If we had to pick one chapter in the New Testament that we could read to get the quickest summary of the Christian faith and life, it might be Luke 6.
Christ’s beatitudes, those memorable opening words from his Sermon on the Mount, are among the most loved and best known verses in the Bible. People who never bother to read the Bible quote them. They appear in all kinds of contexts and sometimes entirely out of context. Here they are once more.
3 “Blessed are the poor in spirit, for theirs is the kingdom of heaven.
4 “Blessed are those who mourn, for they shall be comforted.
5 “Blessed are the meek, for they shall inherit the earth.
6 “Blessed are those who hunger and thirst for righteousness, for they shall be satisfied.
7 “Blessed are the merciful, for they shall receive mercy.
8 “Blessed are the pure in heart, for they shall see God.
9 “Blessed are the peacemakers, for they shall be called sons of God.
10 “Blessed are those who are persecuted for righteousness’ sake, for theirs is the kingdom of heaven.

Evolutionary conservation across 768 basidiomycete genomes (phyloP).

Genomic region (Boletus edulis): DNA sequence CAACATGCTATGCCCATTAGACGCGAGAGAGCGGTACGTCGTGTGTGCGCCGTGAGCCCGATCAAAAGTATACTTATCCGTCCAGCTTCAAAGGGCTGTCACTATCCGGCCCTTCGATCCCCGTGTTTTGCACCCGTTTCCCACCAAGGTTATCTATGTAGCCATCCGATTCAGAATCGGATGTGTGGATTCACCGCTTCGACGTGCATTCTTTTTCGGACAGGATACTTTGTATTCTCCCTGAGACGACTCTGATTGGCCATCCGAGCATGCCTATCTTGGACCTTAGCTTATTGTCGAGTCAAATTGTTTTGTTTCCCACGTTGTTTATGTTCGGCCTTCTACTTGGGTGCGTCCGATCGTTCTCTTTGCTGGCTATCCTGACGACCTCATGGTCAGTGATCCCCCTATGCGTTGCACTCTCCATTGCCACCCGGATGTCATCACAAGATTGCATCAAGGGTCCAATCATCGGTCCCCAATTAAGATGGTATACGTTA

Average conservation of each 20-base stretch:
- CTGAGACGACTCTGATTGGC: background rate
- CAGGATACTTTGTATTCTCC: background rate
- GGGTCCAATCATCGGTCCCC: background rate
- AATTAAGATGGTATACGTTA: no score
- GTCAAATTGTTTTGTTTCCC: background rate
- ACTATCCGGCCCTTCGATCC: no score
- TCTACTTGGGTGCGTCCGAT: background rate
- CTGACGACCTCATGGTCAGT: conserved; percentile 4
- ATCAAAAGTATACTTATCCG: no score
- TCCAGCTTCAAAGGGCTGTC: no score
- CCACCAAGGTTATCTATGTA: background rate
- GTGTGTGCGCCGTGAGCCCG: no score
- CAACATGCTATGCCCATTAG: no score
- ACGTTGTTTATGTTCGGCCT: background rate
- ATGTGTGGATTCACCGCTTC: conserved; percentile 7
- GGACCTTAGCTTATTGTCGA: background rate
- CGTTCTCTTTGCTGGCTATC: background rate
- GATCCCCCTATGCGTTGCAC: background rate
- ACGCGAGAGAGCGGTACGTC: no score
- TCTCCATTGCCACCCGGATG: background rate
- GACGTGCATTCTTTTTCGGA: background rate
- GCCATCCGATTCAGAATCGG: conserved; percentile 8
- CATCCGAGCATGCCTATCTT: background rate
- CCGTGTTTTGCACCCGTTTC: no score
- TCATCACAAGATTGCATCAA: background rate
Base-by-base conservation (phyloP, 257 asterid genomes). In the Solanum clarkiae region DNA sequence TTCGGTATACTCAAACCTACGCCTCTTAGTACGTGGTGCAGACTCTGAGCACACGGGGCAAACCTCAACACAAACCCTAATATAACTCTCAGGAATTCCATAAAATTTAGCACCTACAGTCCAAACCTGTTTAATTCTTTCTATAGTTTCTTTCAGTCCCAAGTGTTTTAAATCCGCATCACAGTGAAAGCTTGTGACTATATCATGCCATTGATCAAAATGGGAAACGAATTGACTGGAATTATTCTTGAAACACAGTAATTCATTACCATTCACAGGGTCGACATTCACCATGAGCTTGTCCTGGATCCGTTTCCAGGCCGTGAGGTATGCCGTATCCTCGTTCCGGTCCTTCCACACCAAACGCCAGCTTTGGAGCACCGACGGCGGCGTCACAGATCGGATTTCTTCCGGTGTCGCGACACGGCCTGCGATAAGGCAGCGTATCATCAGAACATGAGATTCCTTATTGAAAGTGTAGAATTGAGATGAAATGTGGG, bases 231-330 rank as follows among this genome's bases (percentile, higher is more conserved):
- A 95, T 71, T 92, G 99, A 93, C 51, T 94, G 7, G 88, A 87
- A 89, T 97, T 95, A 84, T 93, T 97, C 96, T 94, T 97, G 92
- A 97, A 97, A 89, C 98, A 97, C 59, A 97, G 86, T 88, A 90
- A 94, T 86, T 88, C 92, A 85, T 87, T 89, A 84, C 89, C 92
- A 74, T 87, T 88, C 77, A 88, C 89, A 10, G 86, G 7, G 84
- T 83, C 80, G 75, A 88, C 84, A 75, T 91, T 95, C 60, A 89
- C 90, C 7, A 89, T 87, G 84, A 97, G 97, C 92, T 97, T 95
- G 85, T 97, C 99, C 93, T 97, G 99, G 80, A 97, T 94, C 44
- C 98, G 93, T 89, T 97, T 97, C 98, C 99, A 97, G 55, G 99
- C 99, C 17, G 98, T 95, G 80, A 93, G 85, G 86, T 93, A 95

11 “Blessed are you when others revile you and persecute you and utter all kinds of evil against you falsely on my account. 12 Rejoice and be glad, for your reward is great in heaven, for so they persecuted the prophets who were before you.
What strikes me about them today is their long-term outlook. Each one points to some activity or condition in the present and what we might call its long-term reward or payoff. That is, it gives us the “why” that makes each activity or condition worthwhile right now. Christ’s perspective is nothing short of eternal.
Some of them seem completely improbable. “Blessed are the poor in spirit,” “Blessed are those who mourn,” “Blessed are you when others revile you…” And yet we have on the authority of Jesus that in any of these situations we should count ourselves blessed.
These are the words of the one who brought blessing out of his cross. Jesus endured that, knowing that it was necessary to accomplish his objectives. I want to be able to look toward Jesus and look toward the end result of what he might be doing in my life in the same way. It’s a lot like Hebrews 12:1-2.
Therefore, since we are surrounded by so great a cloud of witnesses, let us also lay aside every weight, and sin which clings so closely, and let us run with endurance the race that is set before us, 2 looking to Jesus, the founder and perfecter of our faith, who for the joy that was set before him endured the cross, despising the shame, and is seated at the right hand of the throne of God.